People sometimes ask for my advice on buying cameras. The camera they have now doesn't give them good shots, and they want something with mysterious dials and switches and buttons so they can take photographs they can be proud of. I usually tell them a little of what I know about cameras, but seldom what I am really thinking: that buying a new camera to improve your photography is like buying a new pen to improve your writing. If you are taking rubbish now, a new camera will only deliver you more sharply focused and better exposed rubbish. A good photographer will take stunning shots with a $199 point and shoot. Consider photographs like his or like his, or like hers; Although all these were taken with fairly good camera gear, it's not the equipment that mattered - it's possessing a photographic eye. (and since writing this, I have stumbled on this blog which eloquently proves my point)
Which is what? Well, hard to explain really, but you know it when you see it. It is (sorry) the ability to know it when you see it; to look at the world around you and recognise the photograph that is just sitting there, pretty much all the time, waiting for someone to take it. Anybody can acquire a photographic eye. You don't have to learn anything. But you do have to unlearn a whole lot of stuff.
You look at the world through a truly miraculous optical instrument, the human eye. What you see is processed by a truly miraculous piece of graphic software, the human brain. Your view is constantly auto focused, auto exposed, auto zoomed, adjusted for distortion and screened for irrelevancies, and all done so quickly and seamlessly that you never notice it happening. Which is fine until you try to take photos. Suppose, for example, that one enchanted evening, you may see a stranger, across a crowded room. What you see is this:
You raise your camera, press the shutter, and get this:
Because you are focused on the face you want to record, you just don't notice that all that other stuff - the stuff that fills 90% of the picture - is edited out by your brain; but not, of course, by the camera. In fact you will be slightly surprised when your picture is developed or pops up on the screen because 'that's not the way it was at all. I must need a better camera.' The camera, no matter how pricey it is or how many knobs it has to twiddle with, is a stupid little piece of machinery that slavishly records anything and everything before it. Your brain and eye are sophisticated instruments that record only what you are interested in or need to see. If you want to take good pictures, until you can build a camera as sophisticated as the brain / eye combo, you've got to start seeing the world as a camera sees it. Which means shutting off the automatic adjusters between your ears; quietening the internal editor who, unobserved, works so relentlessly. It means teaching yourself to see what is actually in front of you. I've been taking photos for about 40 years now and I guess I'm about halfway there.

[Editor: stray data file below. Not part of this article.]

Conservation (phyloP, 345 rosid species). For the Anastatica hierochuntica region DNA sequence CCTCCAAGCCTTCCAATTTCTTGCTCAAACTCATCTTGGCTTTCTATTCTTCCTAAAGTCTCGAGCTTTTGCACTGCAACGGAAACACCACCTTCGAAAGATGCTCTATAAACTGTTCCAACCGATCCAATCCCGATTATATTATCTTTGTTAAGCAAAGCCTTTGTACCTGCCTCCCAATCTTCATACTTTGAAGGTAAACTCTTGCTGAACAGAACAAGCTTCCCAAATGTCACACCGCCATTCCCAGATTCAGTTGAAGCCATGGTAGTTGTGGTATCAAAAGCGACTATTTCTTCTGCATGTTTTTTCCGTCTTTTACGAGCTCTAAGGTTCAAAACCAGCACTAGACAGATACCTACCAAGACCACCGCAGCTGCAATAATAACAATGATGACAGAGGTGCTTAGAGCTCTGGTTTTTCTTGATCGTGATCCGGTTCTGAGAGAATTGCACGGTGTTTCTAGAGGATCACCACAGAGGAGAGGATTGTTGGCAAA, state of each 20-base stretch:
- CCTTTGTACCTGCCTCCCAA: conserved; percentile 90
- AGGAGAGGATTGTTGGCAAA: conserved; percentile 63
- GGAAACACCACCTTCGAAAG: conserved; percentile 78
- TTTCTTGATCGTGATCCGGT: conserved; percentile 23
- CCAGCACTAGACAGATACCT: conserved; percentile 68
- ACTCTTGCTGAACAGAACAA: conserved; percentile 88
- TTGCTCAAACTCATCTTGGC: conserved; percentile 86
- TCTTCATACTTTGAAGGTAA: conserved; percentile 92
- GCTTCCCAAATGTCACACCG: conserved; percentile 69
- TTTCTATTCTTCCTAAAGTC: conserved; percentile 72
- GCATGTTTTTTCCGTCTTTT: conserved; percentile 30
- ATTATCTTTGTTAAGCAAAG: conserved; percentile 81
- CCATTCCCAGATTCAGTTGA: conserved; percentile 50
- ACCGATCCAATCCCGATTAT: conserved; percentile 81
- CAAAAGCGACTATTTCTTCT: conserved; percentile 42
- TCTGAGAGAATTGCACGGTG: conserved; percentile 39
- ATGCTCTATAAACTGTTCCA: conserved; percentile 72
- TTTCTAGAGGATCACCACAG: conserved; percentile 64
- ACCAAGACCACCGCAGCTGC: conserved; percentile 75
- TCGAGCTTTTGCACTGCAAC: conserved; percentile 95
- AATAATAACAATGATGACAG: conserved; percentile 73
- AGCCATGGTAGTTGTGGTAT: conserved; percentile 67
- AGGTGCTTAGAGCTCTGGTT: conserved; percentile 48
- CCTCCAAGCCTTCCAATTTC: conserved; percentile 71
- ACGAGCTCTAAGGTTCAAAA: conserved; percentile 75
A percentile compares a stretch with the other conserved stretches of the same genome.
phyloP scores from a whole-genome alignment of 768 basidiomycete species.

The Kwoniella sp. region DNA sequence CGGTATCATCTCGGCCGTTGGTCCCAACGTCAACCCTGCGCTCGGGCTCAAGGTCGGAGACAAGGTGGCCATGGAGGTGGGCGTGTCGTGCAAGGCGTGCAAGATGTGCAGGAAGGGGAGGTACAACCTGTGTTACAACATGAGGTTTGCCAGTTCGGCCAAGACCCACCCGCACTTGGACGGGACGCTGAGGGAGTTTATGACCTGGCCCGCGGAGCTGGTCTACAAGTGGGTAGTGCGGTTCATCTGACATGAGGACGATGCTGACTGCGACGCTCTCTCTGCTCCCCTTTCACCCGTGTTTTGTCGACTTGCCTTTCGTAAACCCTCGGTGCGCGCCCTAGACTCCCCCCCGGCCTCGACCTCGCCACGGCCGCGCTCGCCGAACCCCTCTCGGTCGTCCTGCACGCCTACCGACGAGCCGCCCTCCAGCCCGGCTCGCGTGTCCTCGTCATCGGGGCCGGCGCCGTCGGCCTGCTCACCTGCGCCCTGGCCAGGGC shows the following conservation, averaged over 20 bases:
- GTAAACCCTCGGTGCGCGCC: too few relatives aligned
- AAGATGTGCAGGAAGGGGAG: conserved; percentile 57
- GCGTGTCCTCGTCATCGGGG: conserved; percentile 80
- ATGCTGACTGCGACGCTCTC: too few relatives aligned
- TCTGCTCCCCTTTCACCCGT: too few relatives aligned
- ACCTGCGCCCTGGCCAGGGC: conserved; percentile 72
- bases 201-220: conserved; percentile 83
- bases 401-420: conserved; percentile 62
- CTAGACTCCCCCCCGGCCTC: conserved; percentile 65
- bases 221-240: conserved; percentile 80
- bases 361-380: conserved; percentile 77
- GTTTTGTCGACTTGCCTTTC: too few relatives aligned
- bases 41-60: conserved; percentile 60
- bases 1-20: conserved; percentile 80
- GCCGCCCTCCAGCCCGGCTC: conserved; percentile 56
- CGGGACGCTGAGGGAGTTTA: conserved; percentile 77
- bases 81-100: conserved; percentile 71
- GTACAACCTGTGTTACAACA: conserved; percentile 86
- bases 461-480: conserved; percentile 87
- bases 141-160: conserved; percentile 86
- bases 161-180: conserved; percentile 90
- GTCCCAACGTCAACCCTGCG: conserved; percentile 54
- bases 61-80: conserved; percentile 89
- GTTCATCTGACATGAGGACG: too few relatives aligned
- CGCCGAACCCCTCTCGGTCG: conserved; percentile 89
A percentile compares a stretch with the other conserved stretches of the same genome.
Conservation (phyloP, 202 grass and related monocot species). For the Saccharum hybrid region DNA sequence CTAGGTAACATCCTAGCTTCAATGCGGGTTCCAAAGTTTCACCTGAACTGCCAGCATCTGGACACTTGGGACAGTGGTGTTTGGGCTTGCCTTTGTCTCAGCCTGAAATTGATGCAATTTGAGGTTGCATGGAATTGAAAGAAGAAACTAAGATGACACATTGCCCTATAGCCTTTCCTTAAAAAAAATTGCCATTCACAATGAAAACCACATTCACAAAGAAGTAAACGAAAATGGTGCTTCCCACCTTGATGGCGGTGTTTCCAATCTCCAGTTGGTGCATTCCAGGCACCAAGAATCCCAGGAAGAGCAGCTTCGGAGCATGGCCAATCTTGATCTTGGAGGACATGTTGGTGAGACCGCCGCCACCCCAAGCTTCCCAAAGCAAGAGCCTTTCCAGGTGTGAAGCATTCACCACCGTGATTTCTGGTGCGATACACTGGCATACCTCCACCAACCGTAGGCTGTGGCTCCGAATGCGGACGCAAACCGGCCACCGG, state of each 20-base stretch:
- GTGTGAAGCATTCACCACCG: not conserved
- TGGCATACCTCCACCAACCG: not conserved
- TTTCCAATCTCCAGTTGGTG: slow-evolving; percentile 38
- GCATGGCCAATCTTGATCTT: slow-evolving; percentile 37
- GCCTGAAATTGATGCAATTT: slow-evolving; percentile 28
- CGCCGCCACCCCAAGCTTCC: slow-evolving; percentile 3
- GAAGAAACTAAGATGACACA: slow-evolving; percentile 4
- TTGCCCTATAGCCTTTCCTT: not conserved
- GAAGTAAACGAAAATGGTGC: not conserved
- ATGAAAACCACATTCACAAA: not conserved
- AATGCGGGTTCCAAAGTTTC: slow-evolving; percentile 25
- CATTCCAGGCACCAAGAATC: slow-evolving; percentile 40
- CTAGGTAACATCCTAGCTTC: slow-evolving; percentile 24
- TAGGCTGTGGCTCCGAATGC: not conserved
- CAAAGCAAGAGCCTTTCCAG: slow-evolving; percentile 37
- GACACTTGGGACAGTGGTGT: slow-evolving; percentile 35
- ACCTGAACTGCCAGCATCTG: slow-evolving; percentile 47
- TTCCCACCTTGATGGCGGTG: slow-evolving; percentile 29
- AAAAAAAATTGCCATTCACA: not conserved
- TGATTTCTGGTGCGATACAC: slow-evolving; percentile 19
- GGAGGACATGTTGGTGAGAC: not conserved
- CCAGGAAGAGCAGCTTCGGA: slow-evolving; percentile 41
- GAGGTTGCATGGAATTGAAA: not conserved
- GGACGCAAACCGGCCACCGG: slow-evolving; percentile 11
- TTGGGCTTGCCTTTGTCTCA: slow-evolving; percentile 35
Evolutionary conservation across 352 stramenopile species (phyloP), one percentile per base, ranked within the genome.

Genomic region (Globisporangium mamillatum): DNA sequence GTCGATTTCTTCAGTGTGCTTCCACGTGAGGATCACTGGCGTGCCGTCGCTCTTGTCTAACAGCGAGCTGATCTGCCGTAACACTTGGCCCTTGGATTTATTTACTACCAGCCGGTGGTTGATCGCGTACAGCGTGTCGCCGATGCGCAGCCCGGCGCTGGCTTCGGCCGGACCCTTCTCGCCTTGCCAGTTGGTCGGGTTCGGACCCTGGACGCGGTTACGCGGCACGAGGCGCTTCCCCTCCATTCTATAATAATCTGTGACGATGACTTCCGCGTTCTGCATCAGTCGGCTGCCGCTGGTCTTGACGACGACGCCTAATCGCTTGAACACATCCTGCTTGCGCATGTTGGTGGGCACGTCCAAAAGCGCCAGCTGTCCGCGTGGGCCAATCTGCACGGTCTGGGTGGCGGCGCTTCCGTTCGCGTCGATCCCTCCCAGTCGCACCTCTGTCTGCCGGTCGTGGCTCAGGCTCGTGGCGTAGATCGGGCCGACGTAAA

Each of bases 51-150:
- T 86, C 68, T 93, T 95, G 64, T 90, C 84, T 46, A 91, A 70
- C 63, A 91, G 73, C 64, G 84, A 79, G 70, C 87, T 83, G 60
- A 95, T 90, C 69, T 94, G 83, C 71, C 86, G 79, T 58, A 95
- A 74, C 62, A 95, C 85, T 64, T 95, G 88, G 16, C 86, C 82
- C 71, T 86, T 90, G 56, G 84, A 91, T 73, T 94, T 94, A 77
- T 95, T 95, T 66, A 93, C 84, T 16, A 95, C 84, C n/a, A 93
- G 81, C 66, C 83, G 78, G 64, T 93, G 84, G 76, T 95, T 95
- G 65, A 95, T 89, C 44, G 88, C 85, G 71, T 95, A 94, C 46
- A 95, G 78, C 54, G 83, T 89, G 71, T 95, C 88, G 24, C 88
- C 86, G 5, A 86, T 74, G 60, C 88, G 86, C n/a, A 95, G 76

Anthony De Mello says there are three basic rules of spirituality: 1) Awareness 2) Awareness 3) Awareness. For me, photography is about awareness. This process of seeing what is actually there is an act of contemplation which can be, for me, a form of prayer. For me with an intuition which runs autonomously most of the time, it is a great act of calming and discipline to hang a camera about my neck and walk into a garden or along a beach. It means that I consciously shut off the internal editor, and am present to what is actually before me. Even if I come home with no shots at all, at least I have spent some time actually seeing. Often (usually?) the photographs are irrelevant and I hardly bother with them.
As with photographs, so with all types of prayer, and maybe all types of learning. Adding new learnings is never the problem. Letting go of old learnings, that's the problem. Because, before you let them go, you first have to recognise them, and that's the really tricky bit.